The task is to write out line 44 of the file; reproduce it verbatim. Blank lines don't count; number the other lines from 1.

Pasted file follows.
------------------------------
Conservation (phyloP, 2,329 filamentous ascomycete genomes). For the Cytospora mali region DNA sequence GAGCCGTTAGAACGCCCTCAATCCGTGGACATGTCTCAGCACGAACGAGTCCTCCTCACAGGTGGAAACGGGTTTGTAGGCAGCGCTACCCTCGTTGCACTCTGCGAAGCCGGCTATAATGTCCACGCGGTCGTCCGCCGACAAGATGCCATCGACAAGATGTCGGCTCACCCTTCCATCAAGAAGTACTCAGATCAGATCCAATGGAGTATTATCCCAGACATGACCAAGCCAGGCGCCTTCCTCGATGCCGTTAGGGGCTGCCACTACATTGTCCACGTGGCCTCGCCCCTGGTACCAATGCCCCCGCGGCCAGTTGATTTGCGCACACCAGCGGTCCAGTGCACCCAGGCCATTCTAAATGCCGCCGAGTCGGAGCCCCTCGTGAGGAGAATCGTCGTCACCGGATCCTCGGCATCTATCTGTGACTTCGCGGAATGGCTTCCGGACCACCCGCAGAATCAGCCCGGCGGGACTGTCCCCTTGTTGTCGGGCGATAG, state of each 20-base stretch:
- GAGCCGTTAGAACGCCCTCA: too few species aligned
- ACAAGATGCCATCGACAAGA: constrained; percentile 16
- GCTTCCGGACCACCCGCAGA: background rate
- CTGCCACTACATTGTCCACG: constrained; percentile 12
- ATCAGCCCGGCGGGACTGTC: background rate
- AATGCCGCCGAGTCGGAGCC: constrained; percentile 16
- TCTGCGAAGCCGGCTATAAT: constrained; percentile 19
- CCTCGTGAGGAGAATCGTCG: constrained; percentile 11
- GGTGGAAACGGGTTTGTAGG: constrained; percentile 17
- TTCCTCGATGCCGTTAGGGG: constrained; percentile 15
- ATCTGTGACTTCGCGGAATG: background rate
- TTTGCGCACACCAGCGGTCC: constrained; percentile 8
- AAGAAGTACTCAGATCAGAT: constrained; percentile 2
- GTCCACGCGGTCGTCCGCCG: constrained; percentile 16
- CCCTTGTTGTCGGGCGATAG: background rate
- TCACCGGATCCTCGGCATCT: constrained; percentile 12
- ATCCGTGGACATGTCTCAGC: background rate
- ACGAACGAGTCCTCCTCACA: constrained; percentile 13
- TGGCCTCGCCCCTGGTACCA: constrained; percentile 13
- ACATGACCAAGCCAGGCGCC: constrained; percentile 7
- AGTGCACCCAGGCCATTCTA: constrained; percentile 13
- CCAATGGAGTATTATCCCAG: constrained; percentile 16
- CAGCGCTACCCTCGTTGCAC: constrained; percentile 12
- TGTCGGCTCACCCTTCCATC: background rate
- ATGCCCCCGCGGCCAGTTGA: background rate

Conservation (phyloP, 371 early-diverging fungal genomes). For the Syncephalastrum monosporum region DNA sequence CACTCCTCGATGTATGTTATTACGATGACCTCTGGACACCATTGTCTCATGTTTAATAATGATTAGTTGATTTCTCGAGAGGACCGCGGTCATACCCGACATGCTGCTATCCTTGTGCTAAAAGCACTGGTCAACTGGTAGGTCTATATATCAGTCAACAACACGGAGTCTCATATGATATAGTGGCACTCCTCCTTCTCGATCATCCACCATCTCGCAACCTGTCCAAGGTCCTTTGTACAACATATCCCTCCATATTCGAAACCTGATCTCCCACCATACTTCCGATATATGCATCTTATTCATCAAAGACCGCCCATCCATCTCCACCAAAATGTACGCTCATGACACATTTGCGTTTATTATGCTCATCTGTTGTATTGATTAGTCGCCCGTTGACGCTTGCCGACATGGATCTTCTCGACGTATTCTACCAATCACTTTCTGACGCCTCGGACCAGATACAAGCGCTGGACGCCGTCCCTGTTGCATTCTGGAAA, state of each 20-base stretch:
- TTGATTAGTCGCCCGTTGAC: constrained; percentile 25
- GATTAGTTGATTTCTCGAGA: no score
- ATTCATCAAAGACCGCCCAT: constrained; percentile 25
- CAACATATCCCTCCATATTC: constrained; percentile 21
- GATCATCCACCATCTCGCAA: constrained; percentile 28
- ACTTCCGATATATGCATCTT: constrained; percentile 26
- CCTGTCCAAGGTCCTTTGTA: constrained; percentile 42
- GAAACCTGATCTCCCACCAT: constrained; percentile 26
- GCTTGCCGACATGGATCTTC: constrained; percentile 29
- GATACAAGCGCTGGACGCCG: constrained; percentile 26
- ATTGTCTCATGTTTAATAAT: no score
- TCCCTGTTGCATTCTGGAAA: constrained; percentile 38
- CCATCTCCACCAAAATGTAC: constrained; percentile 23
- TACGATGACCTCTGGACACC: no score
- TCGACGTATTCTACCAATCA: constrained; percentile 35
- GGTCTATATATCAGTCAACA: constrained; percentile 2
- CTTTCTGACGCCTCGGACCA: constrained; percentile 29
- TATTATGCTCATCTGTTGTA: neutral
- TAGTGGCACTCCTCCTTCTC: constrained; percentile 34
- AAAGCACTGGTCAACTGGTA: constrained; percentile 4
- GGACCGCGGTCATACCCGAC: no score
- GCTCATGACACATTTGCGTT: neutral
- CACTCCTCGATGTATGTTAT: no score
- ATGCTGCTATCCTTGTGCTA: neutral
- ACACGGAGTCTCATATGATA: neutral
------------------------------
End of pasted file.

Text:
- CTTTCTGACGCCTCGGACCA: constrained; percentile 29